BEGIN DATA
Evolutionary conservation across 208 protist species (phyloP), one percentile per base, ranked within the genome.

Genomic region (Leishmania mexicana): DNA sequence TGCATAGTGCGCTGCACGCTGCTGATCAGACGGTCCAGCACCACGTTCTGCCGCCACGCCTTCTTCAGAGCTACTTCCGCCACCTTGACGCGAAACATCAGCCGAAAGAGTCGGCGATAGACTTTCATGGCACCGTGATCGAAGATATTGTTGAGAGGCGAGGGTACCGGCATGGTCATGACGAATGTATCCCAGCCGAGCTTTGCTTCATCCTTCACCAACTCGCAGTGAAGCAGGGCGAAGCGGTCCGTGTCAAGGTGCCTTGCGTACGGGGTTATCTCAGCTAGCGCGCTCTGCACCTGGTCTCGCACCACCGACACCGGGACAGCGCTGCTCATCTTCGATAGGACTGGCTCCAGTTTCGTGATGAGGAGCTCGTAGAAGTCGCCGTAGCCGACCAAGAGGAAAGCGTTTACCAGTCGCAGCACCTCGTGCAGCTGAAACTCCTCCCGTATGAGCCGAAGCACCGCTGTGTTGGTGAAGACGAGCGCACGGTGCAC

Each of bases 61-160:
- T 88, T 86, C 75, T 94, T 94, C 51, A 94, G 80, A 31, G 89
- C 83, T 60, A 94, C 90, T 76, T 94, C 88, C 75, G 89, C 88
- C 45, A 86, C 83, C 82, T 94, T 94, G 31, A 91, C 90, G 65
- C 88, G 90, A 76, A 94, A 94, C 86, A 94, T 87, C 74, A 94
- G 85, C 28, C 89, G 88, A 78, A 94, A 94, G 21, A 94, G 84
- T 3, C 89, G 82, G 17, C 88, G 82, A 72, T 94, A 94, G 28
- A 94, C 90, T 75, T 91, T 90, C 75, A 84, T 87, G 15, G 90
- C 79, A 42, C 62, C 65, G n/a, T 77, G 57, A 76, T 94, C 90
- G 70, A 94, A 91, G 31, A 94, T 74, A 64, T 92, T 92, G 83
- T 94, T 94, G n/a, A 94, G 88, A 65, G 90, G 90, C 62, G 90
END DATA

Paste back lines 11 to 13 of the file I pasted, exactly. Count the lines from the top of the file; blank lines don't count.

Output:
- C 79, A 42, C 62, C 65, G n/a, T 77, G 57, A 76, T 94, C 90
- G 70, A 94, A 91, G 31, A 94, T 74, A 64, T 92, T 92, G 83
- T 94, T 94, G n/a, A 94, G 88, A 65, G 90, G 90, C 62, G 90